The internet is a scary place, and if you’re like me, you don’t want anyone tracking you or learning your search habits. It’s a blatant invasion of privacy for companies to do this, but at least we have methods of fighting back—one of which is Tor.
Tor stands for The Onion Router. It operates by donated bandwidth from its users. Tor encrypts your traffic, then forwards it through multiple nodes, like the layers of an onion, hence the name “The Onion Router”. It protects you by masking your IP (Internet Protocol) address, which is synonymous to your home address. It also protects you by tunneling all of your traffic automatically, as if you had set up a VPN, or SSH tunnel. Most of the time, Google Sharing, a Firefox plugin by Moxie Marlinspike, will suffice. But sometimes I need to be fully anonymous.
Now, be forewarned, Tor isn’t fully anonymous. Some things are left to the user to fix, such as changing your User Agent. A User Agent reveals your OS (operating system) and browser information. I’m a privacy nut, so I don’t like people having that either. Also, you probably shouldn’t be logging onto Facebook, as that will obviously reveal your information.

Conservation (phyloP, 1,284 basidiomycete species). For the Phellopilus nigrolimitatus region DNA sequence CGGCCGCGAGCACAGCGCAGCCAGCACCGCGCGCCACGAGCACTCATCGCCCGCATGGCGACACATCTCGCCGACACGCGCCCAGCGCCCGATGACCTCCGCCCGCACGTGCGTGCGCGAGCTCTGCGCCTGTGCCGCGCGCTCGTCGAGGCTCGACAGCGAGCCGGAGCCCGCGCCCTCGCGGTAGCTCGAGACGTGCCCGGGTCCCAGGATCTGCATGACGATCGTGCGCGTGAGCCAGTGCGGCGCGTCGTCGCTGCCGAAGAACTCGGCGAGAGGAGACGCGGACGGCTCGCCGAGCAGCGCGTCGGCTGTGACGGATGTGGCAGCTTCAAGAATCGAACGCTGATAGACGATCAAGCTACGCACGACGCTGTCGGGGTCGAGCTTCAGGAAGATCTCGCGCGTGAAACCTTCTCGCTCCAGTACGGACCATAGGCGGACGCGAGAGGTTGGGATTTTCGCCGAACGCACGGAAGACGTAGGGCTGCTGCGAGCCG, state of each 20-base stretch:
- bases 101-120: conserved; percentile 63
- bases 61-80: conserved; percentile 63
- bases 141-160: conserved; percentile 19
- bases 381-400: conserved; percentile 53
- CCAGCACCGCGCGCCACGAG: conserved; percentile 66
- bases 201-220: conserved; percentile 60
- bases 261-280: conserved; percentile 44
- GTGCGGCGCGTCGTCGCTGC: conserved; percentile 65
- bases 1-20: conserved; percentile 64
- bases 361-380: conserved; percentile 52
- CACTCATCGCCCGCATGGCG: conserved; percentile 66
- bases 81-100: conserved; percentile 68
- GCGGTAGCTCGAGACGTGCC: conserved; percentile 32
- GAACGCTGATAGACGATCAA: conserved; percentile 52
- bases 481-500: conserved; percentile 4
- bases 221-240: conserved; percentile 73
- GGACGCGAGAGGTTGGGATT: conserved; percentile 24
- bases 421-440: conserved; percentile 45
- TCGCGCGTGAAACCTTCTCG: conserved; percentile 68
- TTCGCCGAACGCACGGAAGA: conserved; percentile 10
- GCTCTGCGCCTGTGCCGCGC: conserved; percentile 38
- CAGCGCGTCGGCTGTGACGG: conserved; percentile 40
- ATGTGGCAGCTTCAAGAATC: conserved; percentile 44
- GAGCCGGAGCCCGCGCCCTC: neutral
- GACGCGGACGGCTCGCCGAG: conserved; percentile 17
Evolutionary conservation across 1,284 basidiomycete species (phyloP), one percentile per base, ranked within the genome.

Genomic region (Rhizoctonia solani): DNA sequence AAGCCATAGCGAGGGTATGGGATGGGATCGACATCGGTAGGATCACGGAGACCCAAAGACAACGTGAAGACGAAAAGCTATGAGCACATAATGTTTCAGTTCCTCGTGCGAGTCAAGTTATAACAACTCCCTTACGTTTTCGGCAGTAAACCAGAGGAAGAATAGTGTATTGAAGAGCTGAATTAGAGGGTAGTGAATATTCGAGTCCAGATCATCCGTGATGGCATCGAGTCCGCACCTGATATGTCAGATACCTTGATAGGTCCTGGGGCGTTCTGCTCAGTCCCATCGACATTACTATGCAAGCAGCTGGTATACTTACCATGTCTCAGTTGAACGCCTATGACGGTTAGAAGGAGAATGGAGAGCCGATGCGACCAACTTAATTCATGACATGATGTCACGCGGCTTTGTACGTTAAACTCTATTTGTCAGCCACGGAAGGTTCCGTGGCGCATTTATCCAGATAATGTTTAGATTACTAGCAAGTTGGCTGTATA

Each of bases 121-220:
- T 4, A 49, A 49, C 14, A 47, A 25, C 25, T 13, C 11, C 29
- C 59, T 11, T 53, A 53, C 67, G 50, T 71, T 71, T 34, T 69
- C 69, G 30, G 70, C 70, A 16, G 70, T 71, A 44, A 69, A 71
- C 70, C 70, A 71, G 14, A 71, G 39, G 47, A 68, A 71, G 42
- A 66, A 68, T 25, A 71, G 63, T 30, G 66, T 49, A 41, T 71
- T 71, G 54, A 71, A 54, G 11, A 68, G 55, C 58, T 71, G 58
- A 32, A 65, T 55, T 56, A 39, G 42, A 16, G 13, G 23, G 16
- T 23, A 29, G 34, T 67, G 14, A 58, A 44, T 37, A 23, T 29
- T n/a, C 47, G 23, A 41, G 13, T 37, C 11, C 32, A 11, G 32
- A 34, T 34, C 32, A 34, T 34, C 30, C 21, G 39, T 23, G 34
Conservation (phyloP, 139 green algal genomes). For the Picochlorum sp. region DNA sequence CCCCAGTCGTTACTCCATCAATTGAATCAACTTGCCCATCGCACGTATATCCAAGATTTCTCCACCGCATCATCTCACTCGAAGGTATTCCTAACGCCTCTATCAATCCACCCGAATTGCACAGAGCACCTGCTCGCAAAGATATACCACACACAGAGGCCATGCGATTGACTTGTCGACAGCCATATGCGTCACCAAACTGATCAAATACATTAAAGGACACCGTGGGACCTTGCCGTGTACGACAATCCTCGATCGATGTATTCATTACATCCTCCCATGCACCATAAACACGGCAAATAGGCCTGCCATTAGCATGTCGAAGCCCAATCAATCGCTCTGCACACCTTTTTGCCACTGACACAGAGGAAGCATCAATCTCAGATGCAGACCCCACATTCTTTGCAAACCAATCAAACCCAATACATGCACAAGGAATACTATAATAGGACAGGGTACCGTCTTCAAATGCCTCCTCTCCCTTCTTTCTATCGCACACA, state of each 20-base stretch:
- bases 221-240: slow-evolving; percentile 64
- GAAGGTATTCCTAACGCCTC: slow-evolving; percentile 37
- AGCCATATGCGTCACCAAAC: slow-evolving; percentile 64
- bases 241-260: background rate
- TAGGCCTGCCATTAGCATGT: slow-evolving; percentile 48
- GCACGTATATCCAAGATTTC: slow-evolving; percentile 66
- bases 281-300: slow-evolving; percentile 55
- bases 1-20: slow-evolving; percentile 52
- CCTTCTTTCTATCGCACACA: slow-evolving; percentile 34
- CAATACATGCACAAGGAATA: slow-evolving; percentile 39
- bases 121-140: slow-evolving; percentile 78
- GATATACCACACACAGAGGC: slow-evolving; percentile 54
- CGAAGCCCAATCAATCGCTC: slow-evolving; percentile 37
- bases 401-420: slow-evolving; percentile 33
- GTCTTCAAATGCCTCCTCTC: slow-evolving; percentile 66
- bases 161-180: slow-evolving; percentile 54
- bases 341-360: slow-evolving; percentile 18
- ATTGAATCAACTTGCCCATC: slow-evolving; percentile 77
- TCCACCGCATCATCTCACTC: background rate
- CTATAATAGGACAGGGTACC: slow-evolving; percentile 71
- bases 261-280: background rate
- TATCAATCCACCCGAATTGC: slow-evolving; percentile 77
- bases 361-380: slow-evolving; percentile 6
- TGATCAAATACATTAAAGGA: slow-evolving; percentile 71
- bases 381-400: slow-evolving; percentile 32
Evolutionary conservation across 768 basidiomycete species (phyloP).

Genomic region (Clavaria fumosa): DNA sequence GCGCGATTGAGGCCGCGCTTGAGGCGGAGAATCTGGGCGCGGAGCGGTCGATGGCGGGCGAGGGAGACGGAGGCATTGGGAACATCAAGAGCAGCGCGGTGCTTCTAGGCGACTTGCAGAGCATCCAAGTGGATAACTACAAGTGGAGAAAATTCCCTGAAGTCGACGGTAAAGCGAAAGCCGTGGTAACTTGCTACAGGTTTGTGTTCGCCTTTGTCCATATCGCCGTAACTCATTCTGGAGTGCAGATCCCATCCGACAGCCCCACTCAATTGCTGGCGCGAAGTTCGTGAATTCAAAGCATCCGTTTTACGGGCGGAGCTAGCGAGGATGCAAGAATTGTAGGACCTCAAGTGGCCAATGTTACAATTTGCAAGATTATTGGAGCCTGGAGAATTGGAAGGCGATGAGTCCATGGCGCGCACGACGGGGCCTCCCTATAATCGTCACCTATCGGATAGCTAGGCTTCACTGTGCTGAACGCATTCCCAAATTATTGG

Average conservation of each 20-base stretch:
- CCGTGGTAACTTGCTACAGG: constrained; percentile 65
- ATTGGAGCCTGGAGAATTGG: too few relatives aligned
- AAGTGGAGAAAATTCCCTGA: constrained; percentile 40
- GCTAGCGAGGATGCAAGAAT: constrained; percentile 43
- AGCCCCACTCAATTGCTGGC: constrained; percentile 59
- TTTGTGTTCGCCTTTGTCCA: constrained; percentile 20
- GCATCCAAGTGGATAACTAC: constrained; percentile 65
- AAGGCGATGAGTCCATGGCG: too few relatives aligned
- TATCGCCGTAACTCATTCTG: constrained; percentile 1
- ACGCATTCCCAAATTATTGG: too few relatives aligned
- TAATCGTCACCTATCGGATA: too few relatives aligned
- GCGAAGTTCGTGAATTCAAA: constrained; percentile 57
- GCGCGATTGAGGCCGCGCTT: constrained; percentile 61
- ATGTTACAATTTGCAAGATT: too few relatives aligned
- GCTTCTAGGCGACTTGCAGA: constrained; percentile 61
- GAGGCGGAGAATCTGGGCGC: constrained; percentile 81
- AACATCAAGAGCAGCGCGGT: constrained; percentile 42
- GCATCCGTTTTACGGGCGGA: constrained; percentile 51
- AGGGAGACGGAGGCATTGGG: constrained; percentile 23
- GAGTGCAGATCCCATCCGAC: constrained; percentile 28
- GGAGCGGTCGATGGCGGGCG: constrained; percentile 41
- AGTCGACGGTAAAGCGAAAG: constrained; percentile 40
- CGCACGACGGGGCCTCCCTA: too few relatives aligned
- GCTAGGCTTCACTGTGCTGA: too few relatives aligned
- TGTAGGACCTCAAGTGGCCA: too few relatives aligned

In this Null Byte, we’re going to go briefly go over how to set up Tor, after which I will forward my traffic through it to show you that it’s working. The methodology is the same on Windows and Linux, but I’ll use Windows to avoid confusion.
Follow along with the video and the instructions below.
- Download Tor.
- Install Tor.
- Navigate to the Data/Vidalia folder, and comment out the Browser line with “#” prefacing it.
- Run Tor.
- Download Torbutton.
- Restart Firefox and click the Torbutton, and it will run using Tor.